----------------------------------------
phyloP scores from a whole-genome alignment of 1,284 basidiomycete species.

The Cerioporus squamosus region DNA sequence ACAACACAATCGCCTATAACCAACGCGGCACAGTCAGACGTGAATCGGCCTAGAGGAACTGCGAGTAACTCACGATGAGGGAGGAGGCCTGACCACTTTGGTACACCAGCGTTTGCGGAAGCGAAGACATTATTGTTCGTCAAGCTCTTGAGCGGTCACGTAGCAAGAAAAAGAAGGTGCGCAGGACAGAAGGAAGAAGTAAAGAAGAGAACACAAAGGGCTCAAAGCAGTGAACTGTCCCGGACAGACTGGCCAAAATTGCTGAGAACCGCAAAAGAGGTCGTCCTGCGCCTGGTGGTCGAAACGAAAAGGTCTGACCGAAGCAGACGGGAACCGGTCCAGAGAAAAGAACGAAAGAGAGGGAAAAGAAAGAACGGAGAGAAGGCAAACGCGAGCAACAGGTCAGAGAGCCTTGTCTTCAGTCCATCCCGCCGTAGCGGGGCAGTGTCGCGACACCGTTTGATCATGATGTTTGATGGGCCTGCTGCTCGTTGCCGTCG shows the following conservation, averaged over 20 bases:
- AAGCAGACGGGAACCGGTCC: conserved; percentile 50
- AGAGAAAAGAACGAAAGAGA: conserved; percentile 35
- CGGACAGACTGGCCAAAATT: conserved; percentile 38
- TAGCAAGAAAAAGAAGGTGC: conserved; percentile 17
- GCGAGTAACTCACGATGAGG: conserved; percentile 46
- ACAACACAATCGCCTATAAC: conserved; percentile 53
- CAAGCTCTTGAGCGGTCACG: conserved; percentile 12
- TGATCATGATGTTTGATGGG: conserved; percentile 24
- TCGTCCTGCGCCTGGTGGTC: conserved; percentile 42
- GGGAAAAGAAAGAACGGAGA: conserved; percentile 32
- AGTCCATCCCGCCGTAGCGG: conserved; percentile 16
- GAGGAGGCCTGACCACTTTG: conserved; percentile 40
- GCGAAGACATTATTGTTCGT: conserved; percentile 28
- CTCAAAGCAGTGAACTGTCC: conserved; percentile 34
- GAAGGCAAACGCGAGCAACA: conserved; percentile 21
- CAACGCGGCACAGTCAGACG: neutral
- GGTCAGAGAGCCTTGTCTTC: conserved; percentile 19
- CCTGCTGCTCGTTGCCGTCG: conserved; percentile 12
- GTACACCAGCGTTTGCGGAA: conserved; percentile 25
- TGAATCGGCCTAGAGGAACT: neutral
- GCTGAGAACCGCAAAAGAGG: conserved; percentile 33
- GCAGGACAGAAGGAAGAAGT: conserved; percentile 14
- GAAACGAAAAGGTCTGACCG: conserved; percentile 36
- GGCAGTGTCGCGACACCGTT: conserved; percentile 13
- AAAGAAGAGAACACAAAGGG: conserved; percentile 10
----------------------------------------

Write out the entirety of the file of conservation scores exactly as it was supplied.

phyloP scores from a whole-genome alignment of 1,284 basidiomycete species.

The Cerioporus squamosus region DNA sequence ACAACACAATCGCCTATAACCAACGCGGCACAGTCAGACGTGAATCGGCCTAGAGGAACTGCGAGTAACTCACGATGAGGGAGGAGGCCTGACCACTTTGGTACACCAGCGTTTGCGGAAGCGAAGACATTATTGTTCGTCAAGCTCTTGAGCGGTCACGTAGCAAGAAAAAGAAGGTGCGCAGGACAGAAGGAAGAAGTAAAGAAGAGAACACAAAGGGCTCAAAGCAGTGAACTGTCCCGGACAGACTGGCCAAAATTGCTGAGAACCGCAAAAGAGGTCGTCCTGCGCCTGGTGGTCGAAACGAAAAGGTCTGACCGAAGCAGACGGGAACCGGTCCAGAGAAAAGAACGAAAGAGAGGGAAAAGAAAGAACGGAGAGAAGGCAAACGCGAGCAACAGGTCAGAGAGCCTTGTCTTCAGTCCATCCCGCCGTAGCGGGGCAGTGTCGCGACACCGTTTGATCATGATGTTTGATGGGCCTGCTGCTCGTTGCCGTCG shows the following conservation, averaged over 20 bases:
- AAGCAGACGGGAACCGGTCC: conserved; percentile 50
- AGAGAAAAGAACGAAAGAGA: conserved; percentile 35
- CGGACAGACTGGCCAAAATT: conserved; percentile 38
- TAGCAAGAAAAAGAAGGTGC: conserved; percentile 17
- GCGAGTAACTCACGATGAGG: conserved; percentile 46
- ACAACACAATCGCCTATAAC: conserved; percentile 53
- CAAGCTCTTGAGCGGTCACG: conserved; percentile 12
- TGATCATGATGTTTGATGGG: conserved; percentile 24
- TCGTCCTGCGCCTGGTGGTC: conserved; percentile 42
- GGGAAAAGAAAGAACGGAGA: conserved; percentile 32
- AGTCCATCCCGCCGTAGCGG: conserved; percentile 16
- GAGGAGGCCTGACCACTTTG: conserved; percentile 40
- GCGAAGACATTATTGTTCGT: conserved; percentile 28
- CTCAAAGCAGTGAACTGTCC: conserved; percentile 34
- GAAGGCAAACGCGAGCAACA: conserved; percentile 21
- CAACGCGGCACAGTCAGACG: neutral
- GGTCAGAGAGCCTTGTCTTC: conserved; percentile 19
- CCTGCTGCTCGTTGCCGTCG: conserved; percentile 12
- GTACACCAGCGTTTGCGGAA: conserved; percentile 25
- TGAATCGGCCTAGAGGAACT: neutral
- GCTGAGAACCGCAAAAGAGG: conserved; percentile 33
- GCAGGACAGAAGGAAGAAGT: conserved; percentile 14
- GAAACGAAAAGGTCTGACCG: conserved; percentile 36
- GGCAGTGTCGCGACACCGTT: conserved; percentile 13
- AAAGAAGAGAACACAAAGGG: conserved; percentile 10